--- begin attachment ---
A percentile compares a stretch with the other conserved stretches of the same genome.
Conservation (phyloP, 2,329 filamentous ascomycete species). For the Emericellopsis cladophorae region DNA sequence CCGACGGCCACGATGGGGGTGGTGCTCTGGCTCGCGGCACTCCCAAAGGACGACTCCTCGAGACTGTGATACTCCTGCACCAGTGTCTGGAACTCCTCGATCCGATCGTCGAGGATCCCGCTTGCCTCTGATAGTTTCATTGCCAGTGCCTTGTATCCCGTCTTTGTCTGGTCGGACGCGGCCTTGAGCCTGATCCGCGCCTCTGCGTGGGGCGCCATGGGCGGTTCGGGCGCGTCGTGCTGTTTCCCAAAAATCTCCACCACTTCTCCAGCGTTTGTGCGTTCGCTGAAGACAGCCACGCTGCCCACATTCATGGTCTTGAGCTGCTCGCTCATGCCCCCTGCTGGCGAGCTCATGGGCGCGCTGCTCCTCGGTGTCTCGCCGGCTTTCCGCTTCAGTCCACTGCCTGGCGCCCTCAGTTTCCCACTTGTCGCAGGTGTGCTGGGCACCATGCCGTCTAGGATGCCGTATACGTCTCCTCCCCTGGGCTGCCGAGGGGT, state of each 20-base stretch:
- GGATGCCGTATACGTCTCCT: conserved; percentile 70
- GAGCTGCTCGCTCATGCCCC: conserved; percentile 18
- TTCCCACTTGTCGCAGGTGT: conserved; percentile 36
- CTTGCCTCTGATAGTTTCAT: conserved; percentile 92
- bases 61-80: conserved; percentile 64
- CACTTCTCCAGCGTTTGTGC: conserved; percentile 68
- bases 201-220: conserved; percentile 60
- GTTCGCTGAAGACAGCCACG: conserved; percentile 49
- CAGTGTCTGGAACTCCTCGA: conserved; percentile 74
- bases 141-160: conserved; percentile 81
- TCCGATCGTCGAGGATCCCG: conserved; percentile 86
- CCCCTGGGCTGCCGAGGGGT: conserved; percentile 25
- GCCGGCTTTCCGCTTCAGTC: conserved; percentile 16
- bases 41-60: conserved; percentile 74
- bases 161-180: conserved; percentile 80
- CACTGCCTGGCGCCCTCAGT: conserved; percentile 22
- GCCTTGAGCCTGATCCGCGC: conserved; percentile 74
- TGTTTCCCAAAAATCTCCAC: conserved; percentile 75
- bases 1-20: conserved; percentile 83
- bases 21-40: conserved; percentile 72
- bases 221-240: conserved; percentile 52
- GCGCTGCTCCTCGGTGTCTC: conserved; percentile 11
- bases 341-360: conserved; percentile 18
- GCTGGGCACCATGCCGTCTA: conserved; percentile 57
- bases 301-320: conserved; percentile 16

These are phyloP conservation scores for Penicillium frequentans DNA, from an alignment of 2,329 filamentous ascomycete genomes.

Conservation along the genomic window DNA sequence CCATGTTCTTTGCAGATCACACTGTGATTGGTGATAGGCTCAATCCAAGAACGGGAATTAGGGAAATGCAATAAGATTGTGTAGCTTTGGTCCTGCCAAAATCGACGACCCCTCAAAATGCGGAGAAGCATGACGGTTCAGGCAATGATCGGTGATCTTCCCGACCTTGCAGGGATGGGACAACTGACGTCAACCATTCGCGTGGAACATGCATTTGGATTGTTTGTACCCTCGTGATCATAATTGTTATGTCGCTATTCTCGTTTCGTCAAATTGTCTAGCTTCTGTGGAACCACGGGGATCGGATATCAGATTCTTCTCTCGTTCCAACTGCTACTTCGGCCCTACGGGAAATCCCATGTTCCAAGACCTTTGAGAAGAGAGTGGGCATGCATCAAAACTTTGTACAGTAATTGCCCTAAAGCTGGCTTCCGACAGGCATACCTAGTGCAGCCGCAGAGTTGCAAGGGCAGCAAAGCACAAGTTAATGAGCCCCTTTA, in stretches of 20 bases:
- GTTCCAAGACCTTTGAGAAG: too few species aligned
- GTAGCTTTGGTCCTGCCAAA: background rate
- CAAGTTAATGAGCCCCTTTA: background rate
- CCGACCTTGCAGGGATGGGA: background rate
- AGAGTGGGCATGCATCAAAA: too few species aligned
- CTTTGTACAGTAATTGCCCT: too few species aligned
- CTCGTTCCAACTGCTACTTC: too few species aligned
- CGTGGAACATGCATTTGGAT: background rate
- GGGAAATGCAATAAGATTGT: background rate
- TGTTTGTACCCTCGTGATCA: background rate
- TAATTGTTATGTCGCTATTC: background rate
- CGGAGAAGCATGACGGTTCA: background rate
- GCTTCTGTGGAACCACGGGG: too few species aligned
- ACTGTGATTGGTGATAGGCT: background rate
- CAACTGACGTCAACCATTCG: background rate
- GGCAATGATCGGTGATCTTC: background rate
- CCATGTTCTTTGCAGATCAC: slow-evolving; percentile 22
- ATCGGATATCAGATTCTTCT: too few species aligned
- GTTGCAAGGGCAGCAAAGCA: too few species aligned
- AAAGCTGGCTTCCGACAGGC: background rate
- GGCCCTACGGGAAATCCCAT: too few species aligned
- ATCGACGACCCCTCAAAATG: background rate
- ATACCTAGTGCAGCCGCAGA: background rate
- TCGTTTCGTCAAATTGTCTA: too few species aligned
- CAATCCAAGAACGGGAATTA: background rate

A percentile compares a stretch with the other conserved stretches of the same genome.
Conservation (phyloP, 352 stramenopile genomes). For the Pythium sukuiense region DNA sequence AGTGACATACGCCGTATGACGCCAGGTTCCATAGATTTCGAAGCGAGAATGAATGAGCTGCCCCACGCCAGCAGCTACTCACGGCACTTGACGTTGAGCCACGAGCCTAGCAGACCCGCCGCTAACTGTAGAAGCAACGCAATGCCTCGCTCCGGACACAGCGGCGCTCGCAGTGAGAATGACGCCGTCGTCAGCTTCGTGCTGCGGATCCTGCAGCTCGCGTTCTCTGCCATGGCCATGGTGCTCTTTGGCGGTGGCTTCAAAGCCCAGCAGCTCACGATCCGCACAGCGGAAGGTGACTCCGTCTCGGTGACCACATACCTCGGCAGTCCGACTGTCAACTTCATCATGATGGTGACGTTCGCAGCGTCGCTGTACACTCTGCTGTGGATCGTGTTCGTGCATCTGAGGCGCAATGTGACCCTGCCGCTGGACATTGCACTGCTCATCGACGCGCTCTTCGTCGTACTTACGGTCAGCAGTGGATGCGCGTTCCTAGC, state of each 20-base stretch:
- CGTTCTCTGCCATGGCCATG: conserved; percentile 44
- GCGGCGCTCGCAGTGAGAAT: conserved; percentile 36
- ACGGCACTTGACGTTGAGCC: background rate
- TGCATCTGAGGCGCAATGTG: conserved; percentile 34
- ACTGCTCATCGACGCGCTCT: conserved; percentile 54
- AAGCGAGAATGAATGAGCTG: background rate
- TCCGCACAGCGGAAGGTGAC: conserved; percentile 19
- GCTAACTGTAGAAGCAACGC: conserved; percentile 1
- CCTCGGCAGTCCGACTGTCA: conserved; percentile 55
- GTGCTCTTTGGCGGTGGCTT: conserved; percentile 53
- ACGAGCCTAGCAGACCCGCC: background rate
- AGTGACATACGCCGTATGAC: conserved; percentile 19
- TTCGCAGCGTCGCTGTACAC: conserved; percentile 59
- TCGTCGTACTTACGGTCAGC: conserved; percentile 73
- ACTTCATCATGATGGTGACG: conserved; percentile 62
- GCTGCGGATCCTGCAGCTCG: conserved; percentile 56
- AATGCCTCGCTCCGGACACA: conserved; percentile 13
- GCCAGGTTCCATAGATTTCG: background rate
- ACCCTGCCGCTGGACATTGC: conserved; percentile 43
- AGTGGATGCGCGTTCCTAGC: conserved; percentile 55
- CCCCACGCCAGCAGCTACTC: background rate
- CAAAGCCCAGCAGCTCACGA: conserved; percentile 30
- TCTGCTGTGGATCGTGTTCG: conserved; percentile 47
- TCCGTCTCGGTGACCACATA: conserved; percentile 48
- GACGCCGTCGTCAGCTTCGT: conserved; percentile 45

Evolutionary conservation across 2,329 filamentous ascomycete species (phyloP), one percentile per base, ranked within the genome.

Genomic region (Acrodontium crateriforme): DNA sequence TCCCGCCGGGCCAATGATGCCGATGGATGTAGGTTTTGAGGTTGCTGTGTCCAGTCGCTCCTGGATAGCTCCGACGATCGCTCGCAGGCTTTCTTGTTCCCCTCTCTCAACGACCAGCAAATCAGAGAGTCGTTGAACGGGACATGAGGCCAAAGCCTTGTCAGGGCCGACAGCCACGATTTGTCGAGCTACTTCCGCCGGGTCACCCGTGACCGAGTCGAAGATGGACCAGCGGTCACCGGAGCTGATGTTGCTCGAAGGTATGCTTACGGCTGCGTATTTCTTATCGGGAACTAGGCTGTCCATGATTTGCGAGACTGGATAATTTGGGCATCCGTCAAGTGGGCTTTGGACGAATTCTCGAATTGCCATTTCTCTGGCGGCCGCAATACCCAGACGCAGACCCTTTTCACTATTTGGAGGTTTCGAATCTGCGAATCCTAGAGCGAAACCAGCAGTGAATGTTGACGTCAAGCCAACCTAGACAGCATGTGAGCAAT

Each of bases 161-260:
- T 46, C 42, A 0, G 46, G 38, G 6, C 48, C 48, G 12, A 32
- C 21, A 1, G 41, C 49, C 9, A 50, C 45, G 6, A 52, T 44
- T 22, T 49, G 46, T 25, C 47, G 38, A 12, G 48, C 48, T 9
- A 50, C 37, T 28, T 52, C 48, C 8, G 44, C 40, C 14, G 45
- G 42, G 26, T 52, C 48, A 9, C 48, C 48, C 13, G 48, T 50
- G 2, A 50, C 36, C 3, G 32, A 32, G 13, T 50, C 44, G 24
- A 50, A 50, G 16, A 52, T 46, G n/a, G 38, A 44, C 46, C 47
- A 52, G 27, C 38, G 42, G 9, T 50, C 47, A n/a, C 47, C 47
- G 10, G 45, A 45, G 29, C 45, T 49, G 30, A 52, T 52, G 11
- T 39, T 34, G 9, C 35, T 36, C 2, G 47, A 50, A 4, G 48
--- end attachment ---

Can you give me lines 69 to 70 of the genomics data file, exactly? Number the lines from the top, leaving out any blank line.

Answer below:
- TTCGCAGCGTCGCTGTACAC: conserved; percentile 59
- TCGTCGTACTTACGGTCAGC: conserved; percentile 73